Editor's Note
This review reports the hypoglycemic, antihyperglycemic, and antidiabetic activities of leaves, fruits, vegetables, grains and legumes, and tubercles grown in milpas and home gardens of Mayan communities. According to the review, some plant foods have antidiabetic effect  in vitro in vivo , and in clinical studies. The inclusion of these plant foods in the diet can serve in the treatment of diabetes, the authors conclude.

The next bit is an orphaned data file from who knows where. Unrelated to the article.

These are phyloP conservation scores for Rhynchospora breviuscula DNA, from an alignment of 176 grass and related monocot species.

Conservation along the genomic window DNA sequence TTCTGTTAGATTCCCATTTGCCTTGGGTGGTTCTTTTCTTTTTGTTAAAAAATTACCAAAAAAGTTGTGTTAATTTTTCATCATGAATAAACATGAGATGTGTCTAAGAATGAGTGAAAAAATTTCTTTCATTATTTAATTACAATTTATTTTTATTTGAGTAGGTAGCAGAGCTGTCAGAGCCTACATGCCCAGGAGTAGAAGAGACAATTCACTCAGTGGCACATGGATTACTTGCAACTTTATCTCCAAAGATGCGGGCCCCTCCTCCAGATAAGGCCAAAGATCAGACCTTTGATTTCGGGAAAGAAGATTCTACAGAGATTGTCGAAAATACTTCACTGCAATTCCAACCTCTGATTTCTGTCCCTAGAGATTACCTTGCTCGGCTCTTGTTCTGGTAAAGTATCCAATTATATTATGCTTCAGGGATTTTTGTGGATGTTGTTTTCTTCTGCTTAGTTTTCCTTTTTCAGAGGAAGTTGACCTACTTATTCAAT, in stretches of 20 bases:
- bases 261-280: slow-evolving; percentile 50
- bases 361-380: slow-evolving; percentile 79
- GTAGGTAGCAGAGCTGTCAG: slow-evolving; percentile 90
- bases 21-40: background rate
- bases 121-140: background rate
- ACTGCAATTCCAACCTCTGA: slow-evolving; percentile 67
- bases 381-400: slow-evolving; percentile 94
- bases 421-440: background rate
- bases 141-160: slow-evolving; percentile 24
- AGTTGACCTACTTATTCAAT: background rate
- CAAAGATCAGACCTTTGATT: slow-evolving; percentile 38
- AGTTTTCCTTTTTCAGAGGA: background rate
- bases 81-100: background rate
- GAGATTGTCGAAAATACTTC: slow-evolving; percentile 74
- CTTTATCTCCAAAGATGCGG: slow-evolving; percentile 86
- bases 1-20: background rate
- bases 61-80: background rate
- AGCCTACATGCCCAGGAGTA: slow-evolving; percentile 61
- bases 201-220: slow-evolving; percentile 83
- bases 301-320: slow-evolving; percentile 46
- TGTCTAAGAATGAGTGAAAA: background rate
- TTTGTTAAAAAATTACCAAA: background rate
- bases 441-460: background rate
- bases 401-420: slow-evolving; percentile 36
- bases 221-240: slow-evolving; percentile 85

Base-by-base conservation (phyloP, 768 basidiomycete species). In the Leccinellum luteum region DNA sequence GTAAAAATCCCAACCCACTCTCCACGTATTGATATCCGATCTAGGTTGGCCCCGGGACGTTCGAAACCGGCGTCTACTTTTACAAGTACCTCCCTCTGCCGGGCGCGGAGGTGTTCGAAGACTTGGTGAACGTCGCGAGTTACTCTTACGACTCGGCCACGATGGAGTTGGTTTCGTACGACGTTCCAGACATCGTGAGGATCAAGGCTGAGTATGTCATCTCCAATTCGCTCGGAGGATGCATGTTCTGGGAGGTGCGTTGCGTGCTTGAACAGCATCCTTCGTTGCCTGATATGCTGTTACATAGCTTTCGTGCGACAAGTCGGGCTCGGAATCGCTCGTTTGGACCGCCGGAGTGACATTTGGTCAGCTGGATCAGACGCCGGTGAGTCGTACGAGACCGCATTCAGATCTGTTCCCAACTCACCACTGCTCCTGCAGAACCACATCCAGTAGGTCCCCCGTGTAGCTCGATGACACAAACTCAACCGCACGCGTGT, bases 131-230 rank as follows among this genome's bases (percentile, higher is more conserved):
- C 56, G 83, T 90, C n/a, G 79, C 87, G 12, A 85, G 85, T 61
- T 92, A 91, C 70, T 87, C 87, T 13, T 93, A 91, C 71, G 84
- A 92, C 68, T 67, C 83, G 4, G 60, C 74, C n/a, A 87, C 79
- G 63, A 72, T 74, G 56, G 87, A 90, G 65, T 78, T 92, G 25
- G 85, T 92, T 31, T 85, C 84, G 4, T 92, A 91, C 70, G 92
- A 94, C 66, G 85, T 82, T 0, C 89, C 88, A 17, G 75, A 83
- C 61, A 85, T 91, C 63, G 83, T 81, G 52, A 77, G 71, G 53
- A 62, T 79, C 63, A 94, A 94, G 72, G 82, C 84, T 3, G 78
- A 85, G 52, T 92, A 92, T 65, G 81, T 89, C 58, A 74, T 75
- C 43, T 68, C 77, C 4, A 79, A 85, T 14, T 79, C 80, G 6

The increase in the prevalence of diabetes has become a severe problem around the world; mainly affecting indigenous communities as the Mayan of Yucatán in Mexico. Because of the high rates of poverty and insufficient health services in this ethnic group, inexpensive and accessible treatments are necessary. Some plant foods grown in traditional Mayan agricultural systems have antidiabetic potential. Our objective was to present a review of plant foods with nutritional alternatives for diabetes prevention from traditional agricultural systems in Mayan communities of Yucatán. This review reports the hypoglycemic, antihyperglycemic, and antidiabetic activities of leaves, fruits, vegetables, grains and legumes, and tubercles grown in milpas and home gardens of Mayan communities. Some plant foods have antidiabetic effect  in vitro in vivo , and in clinical studies. Some plant foods grown in traditional Mayan agricultural systems have antidiabetic potential. The inclusion of these plant foods in the diet can serve in the treatment of diabetes.

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